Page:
Material Culture

Material culture refers to the physical stuff that human beings surround themselves with and which has meaning for the members of a cultural group. Mostly this ‘‘stuff’’ is things that are made within a society, but sometimes it is gathered directly from the natural world or recovered from past or distant cultures. It can be contrasted with other cultural forms such as ideas, images, practices, beliefs, and language that can be treated as independent from any specific material substance. The clothes, tools, utensils, gadgets, ornaments, pictures, furniture, buildings, and equipment of a group of people are its material culture and for disciplines such as archaeology and anthropology provide the raw data for understanding other societies. In recent years sociologists have begun to recognize that the ways that material things are incorporated into the culture shape the way that society works and communicates many of its features to individual members.

Jean Baudrillard’s critique of Marx’s analysis of production and exchange led him to explore how the ‘‘system of objects’’ circulates sign value within a society, articulating cultural distinctions and meanings. The uses of different materials such as wood or glass to create the atmosphere of interior spaces, the embedding of technology within ‘‘gadgets’’ and tools, how things extend the form and actions of the human body, and the relations between objects that are unique and those that are parts of series are all systems which shape the culture. The recent literature on the sociology of consumption has frequently recognized that material things are not only useful in themselves but can also be signs of social status and cultural location. A motorcar is much more than a functional transportation device because it encapsulates a set of cultural messages about the aesthetics, wealth, and technological values of a culture as well as the status of the individual who drives it.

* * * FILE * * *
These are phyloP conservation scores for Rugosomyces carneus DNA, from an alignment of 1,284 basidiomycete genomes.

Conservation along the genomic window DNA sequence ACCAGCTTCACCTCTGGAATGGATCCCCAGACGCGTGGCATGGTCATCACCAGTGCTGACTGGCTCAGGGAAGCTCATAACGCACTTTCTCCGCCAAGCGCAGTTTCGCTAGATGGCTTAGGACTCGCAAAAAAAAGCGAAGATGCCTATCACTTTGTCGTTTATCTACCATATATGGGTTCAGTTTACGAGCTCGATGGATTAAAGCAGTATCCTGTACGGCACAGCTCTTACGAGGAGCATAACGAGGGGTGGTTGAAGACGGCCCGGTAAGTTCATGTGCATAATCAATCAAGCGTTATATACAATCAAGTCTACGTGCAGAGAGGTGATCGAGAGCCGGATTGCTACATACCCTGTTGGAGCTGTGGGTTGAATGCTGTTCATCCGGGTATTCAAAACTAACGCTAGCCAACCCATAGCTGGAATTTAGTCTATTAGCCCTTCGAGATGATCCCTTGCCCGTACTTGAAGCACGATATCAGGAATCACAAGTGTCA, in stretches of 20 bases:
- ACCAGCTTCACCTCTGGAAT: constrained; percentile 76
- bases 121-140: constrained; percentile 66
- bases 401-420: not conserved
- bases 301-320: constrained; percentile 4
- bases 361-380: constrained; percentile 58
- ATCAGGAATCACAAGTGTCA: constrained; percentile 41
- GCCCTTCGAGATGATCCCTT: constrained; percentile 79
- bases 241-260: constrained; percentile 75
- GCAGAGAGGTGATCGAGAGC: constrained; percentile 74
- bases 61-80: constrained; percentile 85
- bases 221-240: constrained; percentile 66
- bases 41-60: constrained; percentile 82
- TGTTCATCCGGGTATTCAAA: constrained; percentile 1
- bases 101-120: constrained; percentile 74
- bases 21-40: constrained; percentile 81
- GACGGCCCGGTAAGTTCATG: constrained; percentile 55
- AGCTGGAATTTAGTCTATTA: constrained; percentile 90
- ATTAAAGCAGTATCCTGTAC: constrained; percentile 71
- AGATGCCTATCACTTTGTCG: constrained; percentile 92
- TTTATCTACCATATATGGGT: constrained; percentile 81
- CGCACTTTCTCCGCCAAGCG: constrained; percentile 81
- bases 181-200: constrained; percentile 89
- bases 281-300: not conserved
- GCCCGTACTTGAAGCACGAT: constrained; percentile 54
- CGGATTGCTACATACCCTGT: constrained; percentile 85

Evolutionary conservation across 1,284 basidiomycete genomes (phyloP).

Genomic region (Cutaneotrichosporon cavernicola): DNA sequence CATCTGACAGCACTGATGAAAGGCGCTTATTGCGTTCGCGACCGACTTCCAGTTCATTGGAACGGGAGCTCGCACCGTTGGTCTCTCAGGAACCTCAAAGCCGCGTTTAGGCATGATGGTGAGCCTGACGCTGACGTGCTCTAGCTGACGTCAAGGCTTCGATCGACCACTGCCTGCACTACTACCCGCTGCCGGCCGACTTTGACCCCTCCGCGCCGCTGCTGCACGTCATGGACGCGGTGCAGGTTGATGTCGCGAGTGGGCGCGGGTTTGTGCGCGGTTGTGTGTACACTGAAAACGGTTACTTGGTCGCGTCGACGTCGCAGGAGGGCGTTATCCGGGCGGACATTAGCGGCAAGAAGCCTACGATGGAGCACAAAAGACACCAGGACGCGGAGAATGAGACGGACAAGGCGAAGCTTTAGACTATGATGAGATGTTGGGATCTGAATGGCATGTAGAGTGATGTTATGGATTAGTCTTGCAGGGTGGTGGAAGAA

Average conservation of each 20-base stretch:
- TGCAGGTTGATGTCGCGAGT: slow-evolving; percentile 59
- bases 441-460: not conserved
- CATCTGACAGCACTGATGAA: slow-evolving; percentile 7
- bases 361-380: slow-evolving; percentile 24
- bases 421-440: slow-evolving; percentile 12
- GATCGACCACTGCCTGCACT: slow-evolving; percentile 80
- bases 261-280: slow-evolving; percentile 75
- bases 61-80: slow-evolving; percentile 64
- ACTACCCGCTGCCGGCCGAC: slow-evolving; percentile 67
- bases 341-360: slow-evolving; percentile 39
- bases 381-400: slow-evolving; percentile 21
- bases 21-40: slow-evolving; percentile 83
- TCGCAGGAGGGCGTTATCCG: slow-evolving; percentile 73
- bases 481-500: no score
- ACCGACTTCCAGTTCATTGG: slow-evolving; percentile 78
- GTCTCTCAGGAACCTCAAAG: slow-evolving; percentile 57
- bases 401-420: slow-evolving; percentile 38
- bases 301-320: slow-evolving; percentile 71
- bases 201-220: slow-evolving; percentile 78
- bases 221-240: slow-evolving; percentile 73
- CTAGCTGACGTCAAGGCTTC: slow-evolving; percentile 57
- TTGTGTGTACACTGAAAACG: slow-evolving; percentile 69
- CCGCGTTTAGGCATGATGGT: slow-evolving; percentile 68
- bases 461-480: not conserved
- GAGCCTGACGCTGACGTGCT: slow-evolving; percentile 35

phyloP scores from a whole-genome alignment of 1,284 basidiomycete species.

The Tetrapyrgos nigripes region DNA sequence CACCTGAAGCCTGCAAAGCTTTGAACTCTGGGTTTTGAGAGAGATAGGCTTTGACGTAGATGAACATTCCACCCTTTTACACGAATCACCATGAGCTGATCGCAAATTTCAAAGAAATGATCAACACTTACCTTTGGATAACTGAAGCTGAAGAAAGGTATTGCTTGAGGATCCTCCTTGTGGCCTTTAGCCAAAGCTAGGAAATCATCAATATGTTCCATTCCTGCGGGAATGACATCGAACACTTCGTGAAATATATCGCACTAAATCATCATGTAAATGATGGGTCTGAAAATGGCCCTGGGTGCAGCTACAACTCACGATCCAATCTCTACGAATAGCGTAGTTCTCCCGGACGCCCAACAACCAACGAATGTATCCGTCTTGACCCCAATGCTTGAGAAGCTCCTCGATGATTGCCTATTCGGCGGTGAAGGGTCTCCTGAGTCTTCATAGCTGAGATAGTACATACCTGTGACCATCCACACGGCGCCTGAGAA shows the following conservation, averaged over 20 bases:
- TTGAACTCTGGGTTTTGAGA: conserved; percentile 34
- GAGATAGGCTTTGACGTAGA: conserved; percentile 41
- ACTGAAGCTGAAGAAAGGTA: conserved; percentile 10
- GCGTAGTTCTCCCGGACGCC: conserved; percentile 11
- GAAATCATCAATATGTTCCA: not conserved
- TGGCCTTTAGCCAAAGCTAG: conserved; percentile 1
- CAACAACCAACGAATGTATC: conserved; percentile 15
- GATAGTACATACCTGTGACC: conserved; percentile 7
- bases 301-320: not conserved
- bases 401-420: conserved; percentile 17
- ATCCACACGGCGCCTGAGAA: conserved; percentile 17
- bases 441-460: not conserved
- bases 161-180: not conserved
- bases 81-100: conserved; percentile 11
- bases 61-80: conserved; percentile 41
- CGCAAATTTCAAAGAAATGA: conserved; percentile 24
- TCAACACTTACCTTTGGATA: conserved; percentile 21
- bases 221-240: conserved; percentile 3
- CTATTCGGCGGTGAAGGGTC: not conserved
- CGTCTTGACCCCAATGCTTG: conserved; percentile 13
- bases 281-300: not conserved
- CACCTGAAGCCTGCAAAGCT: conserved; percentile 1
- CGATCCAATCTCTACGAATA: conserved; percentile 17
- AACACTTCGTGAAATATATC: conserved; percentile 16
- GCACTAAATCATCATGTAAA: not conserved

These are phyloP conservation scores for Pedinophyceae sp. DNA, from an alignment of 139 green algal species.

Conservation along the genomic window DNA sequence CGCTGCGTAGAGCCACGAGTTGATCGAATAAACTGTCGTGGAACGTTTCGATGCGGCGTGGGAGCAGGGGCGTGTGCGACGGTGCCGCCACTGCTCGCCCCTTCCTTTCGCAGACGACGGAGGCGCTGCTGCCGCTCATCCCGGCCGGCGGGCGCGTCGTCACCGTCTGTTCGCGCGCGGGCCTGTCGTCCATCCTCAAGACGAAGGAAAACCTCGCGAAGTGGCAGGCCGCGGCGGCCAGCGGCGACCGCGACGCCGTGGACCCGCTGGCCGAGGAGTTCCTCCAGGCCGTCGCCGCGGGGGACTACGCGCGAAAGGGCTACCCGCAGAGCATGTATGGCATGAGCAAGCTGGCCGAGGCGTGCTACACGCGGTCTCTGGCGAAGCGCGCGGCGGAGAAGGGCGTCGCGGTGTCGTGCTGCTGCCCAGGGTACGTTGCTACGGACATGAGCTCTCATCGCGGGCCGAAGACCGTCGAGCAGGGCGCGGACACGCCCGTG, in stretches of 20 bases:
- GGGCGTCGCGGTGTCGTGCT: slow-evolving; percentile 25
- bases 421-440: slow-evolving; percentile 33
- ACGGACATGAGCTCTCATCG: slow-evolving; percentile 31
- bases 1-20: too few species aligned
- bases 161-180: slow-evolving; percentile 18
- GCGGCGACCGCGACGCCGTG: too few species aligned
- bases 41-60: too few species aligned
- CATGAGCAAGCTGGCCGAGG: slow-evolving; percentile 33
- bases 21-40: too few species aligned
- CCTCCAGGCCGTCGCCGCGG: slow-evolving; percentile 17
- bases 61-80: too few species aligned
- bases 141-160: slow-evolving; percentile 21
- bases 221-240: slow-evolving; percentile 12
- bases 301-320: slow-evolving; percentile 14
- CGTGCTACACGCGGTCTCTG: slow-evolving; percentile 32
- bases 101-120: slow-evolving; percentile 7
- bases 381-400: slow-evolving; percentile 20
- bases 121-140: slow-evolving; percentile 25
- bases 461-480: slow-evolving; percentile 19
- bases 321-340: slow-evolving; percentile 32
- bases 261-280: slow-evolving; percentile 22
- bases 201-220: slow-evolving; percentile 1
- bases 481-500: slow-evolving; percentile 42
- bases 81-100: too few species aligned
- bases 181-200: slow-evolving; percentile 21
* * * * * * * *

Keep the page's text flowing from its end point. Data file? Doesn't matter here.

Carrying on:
The consumption of material stuff may locate individual identities within a culture (Csikszentmihalyi & Rochberg Halton 1981), but it also threatens the environment and uses up scarce resources (Molotch 2003). The material stuff of a culture ‘‘co evolves’’ not only with other stuff but also with human practices and systems of action (Shove 2003). Material objects are involved in interactions between human beings, providing a topic as well as a resource for constructing meaning (Hindmarsh & Heath 2003). But the embodied ‘‘material interaction’’ directly between individual humans and the stuff around them also releases the cultural meanings and practices embedded in the materiality of that stuff (Dant 2005).


  1. Baudrillard, J. (1996) The System of Objects. Verso, London.
  2. Csikszentmihalyi, M. & Rochberg-Halton, E. (1981) The Meaning of Things. Cambridge University Press, Cambridge.
  3. Dant, T. (2005) Materiality and Society. Open University Press, Maidenhead.
  4. Hindmarsh, J. & Heath, C. (2003) Transcending the Object in Embodied Interaction. In: Coupland, J. & Gwyn, R. (Eds.), Discourse, the Body, and Identity. Palgrave, Basingstoke.
  5. Molotch, H. (2003) Where Stuff Comes From. Routledge, New York.
  6. Shove, E. (2003) Comfort, Cleanliness, and Convenience. Berg, Oxford.

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